In general, healthcare is an exciting place to play these days. It has attracted a lot of attention on problem solving, a lot of money. But, having a lot of money doesn’t’ necessarily mean you will be a success. I have seen a lot of companies blow through a lot of cash without a lot of results to show from it.
Because of that, I think there has been a shift in the market, where investors are being a lot more discriminating in early stage capital. They are looking for companies to show a much more clear path to profitability, so you need to have your business a little more baked and refined than before.
t’s important for entrepreneurs to know that all money isn’t good money. You really have to know what you are getting into when you accept money. Its like a marriage, you need to know what kind of partner you just invited to your table.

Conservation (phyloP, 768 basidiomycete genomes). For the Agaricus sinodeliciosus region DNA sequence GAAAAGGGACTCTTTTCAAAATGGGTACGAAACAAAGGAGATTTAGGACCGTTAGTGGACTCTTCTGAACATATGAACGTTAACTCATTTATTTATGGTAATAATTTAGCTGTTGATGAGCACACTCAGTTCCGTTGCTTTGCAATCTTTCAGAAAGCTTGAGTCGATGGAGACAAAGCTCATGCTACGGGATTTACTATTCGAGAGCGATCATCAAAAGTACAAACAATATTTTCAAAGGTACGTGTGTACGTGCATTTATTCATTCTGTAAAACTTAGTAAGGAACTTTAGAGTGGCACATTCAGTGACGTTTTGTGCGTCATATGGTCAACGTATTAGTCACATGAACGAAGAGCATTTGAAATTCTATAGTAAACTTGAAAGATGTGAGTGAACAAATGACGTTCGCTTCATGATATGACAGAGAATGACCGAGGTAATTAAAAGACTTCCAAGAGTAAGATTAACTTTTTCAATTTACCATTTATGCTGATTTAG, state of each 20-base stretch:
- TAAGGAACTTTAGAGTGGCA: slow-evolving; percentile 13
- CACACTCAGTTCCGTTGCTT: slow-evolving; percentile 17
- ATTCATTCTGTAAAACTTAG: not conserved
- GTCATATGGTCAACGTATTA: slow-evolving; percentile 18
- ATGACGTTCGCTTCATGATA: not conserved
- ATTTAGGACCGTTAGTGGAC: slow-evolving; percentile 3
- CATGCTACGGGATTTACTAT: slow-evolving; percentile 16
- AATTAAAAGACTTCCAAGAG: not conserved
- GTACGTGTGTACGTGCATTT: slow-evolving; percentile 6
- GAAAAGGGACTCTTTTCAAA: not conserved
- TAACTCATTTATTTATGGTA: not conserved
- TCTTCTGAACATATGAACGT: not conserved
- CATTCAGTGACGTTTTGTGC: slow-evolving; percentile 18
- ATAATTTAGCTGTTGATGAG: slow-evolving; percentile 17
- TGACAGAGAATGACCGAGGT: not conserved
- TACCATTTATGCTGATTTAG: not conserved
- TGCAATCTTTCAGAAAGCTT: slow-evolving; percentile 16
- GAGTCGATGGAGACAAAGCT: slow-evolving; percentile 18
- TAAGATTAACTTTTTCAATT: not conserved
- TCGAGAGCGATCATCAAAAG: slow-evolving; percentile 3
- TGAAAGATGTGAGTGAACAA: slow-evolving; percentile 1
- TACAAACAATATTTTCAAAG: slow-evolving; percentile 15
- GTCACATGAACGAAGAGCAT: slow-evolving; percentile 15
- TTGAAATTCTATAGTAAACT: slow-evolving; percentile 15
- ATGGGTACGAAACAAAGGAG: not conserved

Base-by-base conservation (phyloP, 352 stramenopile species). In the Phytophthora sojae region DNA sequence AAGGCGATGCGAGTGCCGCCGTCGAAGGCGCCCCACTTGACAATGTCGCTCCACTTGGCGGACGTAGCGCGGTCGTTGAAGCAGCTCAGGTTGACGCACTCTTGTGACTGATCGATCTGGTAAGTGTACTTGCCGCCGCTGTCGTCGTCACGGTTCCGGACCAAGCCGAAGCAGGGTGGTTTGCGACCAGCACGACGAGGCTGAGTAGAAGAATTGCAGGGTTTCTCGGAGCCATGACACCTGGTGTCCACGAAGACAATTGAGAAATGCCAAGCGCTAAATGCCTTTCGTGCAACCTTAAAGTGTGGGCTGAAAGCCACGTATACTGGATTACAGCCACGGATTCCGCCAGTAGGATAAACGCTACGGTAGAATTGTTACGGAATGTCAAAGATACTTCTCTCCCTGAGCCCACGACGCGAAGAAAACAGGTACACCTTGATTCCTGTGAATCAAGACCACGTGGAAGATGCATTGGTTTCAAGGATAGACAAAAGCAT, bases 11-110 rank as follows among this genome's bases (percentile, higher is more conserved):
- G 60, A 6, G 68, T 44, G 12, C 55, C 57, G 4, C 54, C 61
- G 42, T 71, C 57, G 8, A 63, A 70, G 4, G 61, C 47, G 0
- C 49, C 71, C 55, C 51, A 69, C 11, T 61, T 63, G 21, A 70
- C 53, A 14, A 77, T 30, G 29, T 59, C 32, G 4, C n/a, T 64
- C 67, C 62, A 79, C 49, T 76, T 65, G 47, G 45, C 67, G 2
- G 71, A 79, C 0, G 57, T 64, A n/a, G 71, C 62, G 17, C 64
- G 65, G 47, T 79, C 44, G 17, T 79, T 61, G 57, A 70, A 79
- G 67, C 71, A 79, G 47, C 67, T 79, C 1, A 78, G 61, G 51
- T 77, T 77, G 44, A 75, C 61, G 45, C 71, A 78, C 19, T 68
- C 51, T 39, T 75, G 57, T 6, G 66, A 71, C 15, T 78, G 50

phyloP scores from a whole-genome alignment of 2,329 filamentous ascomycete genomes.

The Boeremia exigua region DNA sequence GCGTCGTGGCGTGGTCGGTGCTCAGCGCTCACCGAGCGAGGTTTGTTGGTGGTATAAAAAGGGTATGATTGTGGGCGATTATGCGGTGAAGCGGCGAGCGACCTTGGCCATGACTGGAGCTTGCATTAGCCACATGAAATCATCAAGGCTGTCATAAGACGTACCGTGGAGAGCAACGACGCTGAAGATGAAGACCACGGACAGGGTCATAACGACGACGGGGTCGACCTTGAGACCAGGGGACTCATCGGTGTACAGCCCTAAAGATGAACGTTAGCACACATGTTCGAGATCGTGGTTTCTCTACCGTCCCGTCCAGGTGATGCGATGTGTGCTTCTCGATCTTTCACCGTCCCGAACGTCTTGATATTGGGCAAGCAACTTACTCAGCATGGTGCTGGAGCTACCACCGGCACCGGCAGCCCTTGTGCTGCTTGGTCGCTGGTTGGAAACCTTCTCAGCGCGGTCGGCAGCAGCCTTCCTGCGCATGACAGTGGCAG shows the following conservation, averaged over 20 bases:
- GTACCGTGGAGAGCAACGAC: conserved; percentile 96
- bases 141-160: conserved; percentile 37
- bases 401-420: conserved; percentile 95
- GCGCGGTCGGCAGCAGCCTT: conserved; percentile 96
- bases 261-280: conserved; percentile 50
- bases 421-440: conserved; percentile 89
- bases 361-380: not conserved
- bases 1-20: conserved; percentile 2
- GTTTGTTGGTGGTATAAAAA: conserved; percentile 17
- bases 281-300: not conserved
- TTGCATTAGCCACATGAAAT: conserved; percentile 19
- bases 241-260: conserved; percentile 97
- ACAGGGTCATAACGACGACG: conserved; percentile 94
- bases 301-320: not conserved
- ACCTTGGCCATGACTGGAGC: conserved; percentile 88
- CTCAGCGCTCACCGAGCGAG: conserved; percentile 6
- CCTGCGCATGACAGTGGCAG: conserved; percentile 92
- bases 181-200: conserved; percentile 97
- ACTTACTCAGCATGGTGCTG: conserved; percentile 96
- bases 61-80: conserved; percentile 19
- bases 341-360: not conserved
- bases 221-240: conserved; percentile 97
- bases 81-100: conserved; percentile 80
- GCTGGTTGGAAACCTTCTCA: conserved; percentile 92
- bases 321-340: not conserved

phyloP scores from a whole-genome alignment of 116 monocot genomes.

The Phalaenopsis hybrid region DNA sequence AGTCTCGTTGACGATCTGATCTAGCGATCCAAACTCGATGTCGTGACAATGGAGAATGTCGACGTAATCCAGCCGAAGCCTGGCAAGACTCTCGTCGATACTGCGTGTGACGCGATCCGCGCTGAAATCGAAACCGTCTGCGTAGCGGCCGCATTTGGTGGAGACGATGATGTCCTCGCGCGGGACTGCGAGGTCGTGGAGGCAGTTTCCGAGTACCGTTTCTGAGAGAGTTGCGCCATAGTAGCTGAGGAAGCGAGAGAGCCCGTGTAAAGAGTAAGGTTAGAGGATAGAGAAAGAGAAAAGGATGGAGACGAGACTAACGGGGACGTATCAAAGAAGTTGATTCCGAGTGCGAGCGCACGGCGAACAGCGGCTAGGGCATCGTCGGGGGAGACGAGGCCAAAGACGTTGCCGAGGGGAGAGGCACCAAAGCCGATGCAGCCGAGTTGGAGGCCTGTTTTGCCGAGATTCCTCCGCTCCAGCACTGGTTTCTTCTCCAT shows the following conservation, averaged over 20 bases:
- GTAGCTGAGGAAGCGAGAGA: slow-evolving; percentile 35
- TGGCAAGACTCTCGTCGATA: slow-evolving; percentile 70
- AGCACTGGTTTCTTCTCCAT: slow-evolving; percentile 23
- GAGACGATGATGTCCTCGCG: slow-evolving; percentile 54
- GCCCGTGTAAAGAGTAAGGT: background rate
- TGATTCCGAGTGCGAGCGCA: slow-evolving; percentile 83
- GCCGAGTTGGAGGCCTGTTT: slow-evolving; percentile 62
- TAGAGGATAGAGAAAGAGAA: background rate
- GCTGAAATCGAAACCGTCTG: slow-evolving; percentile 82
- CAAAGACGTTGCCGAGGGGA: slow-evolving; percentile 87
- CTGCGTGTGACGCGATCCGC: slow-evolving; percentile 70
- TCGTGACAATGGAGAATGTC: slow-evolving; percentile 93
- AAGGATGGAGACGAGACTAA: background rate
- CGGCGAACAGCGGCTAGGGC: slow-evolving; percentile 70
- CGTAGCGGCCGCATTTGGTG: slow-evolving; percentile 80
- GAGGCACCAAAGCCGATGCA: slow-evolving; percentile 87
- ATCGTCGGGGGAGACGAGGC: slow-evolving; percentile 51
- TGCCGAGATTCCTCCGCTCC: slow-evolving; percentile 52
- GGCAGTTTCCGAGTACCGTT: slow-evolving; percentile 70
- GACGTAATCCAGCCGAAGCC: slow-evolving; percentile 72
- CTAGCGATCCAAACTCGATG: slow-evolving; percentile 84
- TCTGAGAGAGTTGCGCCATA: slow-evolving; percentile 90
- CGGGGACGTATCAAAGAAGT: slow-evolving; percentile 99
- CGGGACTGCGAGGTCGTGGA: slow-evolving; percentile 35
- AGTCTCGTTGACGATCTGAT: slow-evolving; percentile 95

I would also advise entrepreneurs to really understand in their heart of hearts what their exit strategy is. There will come a day when the investor will want a return on that investment, and you need to know if you are comfortable with that.
Do you have any advice specifically for women entrepreneurs?
We see maybe only one in ten female entrepreneurs. In one way, that may make them even more valuable in the eyes of an investor. Since they are so rare, you are excited just to talk to them, maybe more open to giving them input and feedback, not just hear their pitch. I will say that these are untapped opportunities for investors, to invest in female and minority entrepreneurs. There is less competition for investing in these entrepreneurs, and fewer investors at the table.